6.9 Summary and SAQs

In this section we have looked at Lessig's model of the four contraints on our behaviour: law, social norms, market forces and architecture.

Figure 10

We have spelled out the importance of law and architecture in relation to the ideas in this course and looked at some stark examples of architecture as a regulator. The poisoned flowers story explained the wider meaning of architecture in the context of the internet. Essentially, the architecture of the internet determines the laws of nature on the internet.

An e2e ‘innovation commons’ at the content and code/logical layers made it impossible for anybody to control what anybody else did on the network. There was no centralised controller or gatekeeper who could stop someone from trying out their new ideas. People shared information and ideas, and innovation happened.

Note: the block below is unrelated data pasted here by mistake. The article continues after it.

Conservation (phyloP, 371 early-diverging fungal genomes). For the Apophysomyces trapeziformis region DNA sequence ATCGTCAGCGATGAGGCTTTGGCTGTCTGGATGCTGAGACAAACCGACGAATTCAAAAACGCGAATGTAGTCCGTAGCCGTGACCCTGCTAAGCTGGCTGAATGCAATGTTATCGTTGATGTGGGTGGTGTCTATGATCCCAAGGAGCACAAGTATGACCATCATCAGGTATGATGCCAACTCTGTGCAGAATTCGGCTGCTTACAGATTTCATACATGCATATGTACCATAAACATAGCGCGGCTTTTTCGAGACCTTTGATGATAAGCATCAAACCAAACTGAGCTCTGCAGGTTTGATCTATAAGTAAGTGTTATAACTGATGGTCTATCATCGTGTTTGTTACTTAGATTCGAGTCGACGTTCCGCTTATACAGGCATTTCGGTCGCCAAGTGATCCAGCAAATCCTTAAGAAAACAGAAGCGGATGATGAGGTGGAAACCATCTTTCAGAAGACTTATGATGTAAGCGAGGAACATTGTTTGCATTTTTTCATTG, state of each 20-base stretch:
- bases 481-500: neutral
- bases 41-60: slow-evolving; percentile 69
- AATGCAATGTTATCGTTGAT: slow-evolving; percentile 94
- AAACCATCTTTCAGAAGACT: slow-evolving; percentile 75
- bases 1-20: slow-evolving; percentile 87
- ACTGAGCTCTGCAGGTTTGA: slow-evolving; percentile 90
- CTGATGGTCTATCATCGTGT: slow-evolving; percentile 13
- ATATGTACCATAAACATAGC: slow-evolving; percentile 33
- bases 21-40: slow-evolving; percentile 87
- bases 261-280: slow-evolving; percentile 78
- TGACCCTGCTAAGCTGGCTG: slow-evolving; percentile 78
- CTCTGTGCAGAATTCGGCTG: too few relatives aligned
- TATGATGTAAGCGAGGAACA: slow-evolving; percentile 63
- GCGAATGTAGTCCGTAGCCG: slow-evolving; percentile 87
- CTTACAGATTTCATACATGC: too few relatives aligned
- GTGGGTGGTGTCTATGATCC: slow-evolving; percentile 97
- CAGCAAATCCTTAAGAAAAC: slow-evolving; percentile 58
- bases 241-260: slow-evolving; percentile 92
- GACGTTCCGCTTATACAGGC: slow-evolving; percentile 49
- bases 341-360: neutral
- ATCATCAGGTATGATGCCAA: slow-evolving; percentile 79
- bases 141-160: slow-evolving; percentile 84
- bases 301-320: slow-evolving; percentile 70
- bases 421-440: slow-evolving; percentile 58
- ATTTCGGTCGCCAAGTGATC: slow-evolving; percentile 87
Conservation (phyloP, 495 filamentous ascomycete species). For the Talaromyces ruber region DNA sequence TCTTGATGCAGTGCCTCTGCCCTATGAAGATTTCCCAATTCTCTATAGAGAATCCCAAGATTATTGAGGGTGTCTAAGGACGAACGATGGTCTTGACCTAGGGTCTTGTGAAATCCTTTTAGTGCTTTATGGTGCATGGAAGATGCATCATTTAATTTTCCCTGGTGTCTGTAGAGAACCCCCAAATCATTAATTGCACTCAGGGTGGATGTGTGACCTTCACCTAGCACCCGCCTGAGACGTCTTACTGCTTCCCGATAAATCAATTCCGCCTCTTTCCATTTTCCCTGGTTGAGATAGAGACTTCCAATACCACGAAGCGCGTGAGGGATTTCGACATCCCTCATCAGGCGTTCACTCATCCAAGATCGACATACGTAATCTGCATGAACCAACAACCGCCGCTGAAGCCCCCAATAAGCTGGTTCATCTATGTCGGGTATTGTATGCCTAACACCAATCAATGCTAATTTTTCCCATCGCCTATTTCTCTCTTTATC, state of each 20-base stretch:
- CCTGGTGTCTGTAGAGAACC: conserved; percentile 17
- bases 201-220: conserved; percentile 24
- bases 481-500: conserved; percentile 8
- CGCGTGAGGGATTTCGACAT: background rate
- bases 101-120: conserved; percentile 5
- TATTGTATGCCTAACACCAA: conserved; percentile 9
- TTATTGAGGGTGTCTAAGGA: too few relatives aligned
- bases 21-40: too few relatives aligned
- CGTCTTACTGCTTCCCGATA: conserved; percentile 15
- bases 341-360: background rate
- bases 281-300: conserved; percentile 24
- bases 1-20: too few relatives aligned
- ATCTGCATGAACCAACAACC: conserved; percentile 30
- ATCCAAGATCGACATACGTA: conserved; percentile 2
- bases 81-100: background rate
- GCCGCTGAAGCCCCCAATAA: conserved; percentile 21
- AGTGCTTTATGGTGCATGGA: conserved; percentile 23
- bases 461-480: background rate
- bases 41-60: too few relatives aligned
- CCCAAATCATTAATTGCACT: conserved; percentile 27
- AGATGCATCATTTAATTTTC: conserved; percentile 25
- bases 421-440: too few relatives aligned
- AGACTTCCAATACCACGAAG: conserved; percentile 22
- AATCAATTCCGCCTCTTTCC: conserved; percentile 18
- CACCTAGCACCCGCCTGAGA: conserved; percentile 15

It happened because many of the resources used in internet innovation were shared freely and because the environment (architecture and law) was right. In the case of the architecture, it was an innovation commons because of its e2e design. e2e meant that intelligence was kept at the ends of the network and the network itself remained simple. This in turn meant that:

  • the network was open to innovation;

  • innovators didn't need permission to innovate – anyone could join in as long as they used TCP/IP;

  • network owners could not discriminate against certain users because the network does not provide the tools to do so – the networks are dumb; the applications at the ends are clever.

We have looked at circuit and packet switching and TCP/IP in order to understand more fully how the architecture actually works.

6.9.1 Self-assessment Questions